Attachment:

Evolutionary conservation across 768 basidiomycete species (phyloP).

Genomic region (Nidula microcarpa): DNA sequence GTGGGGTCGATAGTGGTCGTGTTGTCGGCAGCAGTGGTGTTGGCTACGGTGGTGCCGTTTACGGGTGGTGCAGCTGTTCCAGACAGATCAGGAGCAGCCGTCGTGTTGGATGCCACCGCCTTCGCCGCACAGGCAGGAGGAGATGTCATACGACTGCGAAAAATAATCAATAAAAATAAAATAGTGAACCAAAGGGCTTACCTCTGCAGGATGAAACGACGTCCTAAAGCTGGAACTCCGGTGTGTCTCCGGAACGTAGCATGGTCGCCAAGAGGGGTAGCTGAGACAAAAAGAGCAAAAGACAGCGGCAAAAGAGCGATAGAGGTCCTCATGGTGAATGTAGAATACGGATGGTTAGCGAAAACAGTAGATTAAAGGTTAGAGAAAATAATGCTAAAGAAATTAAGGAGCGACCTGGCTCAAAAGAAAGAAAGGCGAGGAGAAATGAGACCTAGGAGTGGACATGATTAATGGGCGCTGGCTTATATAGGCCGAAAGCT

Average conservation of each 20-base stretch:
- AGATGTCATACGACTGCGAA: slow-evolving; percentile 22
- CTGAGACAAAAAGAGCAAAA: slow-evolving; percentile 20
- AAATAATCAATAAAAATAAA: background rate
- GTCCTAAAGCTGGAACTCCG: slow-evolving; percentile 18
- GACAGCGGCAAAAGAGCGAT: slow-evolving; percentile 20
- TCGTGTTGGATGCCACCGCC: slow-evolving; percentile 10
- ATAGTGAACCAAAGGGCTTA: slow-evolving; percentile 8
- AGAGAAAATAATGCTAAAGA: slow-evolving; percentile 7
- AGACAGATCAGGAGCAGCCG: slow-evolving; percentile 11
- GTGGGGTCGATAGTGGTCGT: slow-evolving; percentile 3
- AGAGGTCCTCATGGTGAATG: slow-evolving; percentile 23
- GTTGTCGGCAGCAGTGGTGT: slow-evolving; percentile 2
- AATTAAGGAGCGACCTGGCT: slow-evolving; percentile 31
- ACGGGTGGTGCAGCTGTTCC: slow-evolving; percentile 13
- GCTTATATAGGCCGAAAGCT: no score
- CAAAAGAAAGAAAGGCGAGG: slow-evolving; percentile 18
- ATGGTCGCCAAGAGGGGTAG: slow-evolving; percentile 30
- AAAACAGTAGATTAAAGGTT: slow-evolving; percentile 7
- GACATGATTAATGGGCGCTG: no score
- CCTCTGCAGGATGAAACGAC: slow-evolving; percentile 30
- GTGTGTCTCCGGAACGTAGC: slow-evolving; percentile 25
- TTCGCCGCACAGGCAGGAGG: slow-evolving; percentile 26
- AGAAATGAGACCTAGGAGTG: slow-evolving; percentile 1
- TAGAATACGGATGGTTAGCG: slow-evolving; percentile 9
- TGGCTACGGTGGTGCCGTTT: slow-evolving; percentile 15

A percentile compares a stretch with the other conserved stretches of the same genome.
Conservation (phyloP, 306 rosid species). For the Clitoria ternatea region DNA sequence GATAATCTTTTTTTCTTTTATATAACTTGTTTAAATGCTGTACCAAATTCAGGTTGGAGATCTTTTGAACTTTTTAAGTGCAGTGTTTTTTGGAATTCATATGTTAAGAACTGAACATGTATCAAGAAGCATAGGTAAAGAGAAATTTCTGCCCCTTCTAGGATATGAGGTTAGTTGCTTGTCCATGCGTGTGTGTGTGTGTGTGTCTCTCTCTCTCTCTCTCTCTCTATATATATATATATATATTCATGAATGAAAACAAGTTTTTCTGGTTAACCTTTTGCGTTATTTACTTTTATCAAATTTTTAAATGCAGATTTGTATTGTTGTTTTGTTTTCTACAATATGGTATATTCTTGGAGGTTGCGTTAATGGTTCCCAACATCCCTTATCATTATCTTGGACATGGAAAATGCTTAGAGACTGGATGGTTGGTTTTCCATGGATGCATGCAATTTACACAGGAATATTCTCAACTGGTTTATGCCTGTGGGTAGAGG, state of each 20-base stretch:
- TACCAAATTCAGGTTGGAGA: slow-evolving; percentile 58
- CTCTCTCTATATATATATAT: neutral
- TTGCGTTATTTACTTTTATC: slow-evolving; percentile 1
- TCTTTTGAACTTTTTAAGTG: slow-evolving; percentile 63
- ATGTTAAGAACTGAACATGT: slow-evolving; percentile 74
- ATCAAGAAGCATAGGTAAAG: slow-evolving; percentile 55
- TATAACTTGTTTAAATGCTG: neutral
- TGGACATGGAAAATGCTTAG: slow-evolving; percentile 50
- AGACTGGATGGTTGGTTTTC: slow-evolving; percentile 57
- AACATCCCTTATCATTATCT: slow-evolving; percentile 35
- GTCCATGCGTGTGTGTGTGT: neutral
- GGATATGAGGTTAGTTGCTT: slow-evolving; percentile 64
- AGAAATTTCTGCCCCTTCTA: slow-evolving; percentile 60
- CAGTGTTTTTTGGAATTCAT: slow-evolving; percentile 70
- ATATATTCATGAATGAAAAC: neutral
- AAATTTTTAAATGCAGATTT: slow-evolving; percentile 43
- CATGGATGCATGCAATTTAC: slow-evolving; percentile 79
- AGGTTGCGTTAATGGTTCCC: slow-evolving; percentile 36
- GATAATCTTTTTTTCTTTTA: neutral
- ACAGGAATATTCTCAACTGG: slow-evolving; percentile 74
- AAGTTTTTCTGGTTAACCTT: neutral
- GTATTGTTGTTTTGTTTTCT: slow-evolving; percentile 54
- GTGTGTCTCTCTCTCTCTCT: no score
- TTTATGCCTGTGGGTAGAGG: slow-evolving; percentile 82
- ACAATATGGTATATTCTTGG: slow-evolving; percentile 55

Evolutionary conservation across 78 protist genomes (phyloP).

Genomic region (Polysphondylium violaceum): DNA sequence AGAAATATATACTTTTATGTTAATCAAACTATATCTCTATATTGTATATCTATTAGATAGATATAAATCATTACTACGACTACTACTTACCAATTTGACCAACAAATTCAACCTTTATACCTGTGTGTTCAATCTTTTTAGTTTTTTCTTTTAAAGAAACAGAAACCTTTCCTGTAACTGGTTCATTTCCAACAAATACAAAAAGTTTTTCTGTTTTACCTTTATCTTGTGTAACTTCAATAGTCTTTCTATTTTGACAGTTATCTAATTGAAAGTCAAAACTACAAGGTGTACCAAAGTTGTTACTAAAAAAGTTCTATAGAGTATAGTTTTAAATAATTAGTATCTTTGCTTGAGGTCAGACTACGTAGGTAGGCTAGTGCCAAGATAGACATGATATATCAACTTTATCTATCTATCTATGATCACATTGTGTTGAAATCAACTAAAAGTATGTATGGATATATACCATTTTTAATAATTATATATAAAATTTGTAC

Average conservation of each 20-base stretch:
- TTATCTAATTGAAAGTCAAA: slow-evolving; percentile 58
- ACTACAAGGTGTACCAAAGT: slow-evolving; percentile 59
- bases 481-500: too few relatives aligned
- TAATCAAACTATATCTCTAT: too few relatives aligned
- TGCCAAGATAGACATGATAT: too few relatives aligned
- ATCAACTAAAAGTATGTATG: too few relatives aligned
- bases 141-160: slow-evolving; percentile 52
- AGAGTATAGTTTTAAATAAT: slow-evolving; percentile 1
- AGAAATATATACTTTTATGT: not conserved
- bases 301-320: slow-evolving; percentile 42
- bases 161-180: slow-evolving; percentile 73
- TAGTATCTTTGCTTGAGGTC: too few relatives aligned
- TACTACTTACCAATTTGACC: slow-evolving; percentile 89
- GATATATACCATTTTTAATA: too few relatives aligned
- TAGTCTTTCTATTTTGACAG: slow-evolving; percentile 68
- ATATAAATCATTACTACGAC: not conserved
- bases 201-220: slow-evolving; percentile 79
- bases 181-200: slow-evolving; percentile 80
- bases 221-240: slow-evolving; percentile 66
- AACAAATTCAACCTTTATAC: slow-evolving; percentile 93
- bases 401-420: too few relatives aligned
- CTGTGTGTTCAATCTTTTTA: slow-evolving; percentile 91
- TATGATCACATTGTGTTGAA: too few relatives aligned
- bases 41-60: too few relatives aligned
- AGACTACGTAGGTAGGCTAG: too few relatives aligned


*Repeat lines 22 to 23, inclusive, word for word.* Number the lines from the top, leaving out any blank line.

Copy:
- GACATGATTAATGGGCGCTG: no score
- CCTCTGCAGGATGAAACGAC: slow-evolving; percentile 30